“Given the national scope of this issue, merely seizing firearms through interdiction will not stop firearms trafficking to Mexico. We must identify, investigate and eliminate the sources of illegally trafficked firearms and the networks that transport them,” the office of then Deputy Attorney General David Ogden wrote in an October 2009 memo marked law enforcement sensitive.
The memo was prepared in connection with a previously unknown high-level Justice Department meeting in which representatives of key law enforcement agencies on the front lines of the border wars were summoned to discuss a new approach to combating border violence, according to government officials familiar with the document.
Within days, the memo from Ogden’s office was being distributed inside the ATF office in Phoenix, where supervisors quickly launched Operation Fast and Furious.
Government officials confirmed the memo’s contents and the discussions about broadening the border strategy beyond interdiction but insisted the memo provided no specific guidance authorizing the specific tactics of letting the guns “walk.” Attorney General Eric Holder has said he did not know about those tactics at the time and has asked the department’s internal watchdog, the inspector general, to investigate what happened.
The memo, however, provides important new information and context to the events that have led to a growing controversy in Congress, where Republicans led by Sen. Charles Grassley of Iowa and House Oversight and Government Reform Chairman Darrell Issa have collected extensive evidence that ATF agents vehemently objected to letting the guns walk but were overruled by supervisors, who let hundreds of a weapons a month flow to straw buyers even as violence escalated inside Mexico in 2010.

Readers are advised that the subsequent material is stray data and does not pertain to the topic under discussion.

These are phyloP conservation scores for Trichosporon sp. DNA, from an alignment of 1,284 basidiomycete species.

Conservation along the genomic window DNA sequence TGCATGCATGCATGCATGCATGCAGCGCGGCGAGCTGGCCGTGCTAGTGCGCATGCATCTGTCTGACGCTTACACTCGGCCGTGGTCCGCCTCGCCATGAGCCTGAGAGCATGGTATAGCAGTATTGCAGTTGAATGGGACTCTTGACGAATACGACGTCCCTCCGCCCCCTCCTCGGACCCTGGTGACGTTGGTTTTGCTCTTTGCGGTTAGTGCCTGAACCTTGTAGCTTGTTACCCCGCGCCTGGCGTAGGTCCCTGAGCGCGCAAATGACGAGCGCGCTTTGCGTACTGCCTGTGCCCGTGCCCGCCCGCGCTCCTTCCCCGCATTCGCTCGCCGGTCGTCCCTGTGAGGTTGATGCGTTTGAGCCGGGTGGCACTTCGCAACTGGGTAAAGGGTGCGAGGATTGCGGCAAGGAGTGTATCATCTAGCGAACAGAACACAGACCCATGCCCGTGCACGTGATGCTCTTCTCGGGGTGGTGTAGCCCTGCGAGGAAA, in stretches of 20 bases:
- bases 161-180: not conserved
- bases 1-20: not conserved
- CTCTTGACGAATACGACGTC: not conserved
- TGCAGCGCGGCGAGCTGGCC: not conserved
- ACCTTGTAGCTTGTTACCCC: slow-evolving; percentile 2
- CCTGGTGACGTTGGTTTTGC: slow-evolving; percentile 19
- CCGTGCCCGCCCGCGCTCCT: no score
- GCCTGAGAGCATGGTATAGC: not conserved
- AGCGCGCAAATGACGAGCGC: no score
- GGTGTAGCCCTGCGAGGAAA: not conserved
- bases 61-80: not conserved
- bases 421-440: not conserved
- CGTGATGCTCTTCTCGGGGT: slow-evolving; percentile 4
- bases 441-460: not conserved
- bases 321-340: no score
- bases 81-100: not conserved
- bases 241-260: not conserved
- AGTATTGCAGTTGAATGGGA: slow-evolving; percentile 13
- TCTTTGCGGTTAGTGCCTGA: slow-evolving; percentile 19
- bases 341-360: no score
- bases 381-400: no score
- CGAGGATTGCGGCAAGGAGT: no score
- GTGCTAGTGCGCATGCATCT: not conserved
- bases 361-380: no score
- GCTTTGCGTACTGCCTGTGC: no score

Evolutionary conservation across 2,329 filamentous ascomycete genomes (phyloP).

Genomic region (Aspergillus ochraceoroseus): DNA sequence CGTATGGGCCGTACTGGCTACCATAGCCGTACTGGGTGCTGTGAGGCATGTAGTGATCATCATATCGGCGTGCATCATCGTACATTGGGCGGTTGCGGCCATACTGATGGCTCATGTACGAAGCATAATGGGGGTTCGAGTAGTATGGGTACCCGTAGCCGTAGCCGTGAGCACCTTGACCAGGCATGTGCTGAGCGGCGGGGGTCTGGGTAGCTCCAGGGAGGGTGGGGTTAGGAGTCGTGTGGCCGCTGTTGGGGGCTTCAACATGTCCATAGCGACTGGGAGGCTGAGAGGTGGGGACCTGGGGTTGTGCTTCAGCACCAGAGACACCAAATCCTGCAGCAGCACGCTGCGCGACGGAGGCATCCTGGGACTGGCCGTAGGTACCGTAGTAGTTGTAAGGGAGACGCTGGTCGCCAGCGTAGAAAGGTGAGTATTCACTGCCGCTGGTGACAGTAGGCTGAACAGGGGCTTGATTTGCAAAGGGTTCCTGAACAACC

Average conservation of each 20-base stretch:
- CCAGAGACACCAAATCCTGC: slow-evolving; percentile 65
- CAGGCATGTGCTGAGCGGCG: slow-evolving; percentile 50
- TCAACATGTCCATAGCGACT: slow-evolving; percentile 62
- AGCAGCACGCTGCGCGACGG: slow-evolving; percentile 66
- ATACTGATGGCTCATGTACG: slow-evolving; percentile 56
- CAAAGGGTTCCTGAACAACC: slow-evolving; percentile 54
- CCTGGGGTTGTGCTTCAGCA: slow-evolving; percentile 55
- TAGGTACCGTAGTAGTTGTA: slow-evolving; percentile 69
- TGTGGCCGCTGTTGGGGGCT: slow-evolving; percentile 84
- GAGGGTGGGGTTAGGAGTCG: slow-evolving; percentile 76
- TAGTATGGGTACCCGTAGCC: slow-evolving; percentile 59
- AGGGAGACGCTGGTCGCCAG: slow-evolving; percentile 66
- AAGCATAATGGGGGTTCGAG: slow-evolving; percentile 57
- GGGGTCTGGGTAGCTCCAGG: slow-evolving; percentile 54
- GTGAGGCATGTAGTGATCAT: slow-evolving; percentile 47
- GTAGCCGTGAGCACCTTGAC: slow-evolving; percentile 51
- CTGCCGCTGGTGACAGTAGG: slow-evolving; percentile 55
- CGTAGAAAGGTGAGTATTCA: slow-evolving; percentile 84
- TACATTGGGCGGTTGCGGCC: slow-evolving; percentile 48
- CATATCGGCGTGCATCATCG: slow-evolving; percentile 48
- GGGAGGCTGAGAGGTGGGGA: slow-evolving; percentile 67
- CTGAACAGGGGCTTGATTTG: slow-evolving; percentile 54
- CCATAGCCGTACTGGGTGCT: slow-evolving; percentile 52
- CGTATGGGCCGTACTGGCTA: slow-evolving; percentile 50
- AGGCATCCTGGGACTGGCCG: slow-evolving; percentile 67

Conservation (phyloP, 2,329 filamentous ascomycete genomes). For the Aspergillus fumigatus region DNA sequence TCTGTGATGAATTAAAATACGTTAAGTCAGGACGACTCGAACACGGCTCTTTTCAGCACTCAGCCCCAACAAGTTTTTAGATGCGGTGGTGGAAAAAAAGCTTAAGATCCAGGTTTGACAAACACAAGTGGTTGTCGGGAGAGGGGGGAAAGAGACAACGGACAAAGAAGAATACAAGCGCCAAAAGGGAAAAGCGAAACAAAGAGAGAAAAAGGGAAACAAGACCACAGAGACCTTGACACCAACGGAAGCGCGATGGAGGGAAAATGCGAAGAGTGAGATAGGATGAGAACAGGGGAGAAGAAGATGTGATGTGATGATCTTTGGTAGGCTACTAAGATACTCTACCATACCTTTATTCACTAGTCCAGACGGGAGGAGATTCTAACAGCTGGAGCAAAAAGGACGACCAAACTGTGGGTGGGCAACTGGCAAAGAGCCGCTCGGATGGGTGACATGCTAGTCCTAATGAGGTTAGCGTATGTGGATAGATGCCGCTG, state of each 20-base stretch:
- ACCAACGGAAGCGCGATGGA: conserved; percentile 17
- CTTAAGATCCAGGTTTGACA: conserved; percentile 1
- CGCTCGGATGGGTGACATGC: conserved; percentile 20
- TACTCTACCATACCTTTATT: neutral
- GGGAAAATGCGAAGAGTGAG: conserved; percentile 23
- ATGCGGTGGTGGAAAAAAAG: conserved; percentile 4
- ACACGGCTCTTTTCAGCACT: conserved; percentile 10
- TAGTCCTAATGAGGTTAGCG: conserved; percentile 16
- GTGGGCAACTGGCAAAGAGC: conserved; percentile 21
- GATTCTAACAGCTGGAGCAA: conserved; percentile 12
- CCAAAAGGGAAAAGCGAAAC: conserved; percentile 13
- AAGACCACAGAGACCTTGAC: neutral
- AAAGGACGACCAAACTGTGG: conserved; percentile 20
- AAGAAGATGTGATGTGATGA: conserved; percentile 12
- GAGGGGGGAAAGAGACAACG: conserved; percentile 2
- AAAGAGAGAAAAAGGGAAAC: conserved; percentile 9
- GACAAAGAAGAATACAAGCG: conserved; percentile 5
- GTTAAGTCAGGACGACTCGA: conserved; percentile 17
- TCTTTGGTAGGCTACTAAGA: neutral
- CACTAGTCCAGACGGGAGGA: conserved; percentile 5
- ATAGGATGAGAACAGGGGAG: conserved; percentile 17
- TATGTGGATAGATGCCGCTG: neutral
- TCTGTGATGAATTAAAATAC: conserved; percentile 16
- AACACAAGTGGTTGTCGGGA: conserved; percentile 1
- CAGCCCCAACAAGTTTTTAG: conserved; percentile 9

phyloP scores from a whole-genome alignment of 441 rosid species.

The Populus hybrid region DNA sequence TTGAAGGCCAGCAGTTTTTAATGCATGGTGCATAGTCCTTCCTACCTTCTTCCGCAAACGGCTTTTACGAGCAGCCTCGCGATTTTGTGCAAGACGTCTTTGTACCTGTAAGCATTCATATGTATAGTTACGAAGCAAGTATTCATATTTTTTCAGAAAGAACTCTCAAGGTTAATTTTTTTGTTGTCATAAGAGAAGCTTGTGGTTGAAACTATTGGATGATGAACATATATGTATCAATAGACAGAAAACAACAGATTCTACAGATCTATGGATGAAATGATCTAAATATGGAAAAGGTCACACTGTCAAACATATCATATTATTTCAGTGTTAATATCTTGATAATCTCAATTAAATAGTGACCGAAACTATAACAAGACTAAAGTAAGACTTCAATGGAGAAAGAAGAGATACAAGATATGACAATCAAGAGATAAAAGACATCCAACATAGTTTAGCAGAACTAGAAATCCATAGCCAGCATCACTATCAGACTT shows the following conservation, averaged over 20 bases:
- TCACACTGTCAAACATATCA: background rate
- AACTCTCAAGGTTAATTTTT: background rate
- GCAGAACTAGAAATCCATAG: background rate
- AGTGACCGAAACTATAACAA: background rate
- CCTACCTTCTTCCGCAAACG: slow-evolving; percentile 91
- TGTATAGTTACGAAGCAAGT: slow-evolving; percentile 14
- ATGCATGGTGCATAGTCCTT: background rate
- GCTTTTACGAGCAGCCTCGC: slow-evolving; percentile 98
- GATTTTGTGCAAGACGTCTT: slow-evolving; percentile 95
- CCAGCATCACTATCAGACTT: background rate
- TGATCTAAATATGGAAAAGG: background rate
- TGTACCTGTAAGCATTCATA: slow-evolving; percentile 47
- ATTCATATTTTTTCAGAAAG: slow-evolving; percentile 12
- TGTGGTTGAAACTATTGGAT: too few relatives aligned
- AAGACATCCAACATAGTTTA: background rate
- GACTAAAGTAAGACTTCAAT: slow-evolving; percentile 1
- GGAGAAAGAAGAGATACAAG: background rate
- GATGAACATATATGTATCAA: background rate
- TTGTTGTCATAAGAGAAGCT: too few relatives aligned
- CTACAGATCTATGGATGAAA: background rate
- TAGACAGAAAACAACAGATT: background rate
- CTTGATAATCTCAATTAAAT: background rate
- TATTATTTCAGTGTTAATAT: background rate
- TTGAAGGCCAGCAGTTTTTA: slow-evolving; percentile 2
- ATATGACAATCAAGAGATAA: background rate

On Wednesday, Grassley and Issa will release a joint report concluding that Justice officials in Washington were ultimately responsible for letting a well-intentioned gun trafficking strategy go awry.
“The Department’s leadership allowed the ATF to implement this flawed strategy, fully aware of what was taking place on the ground,” their report concludes, according to an early copy obtained by The Beast.
“This hapless plan allowed the guns in question to disappear out of the agency’s view. As a result, this chain of events inevitably placed the guns in the hands of violent criminals. ATF would only see these guns again after they turned up at a crime scene. Tragically, many of these recoveries involved loss of life,” the report concludes.
Democrats on Issa’s committee and defenders of the Justice Department are expected to mount a technical defense, arguing that pressing law enforcement officials on the border to try new strategies did no specifically address letting guns walks, a decision that to date appears to have been made by the U.S. attorneys office and ATF supervisors in Phoenix, along with ATF officials in Washington.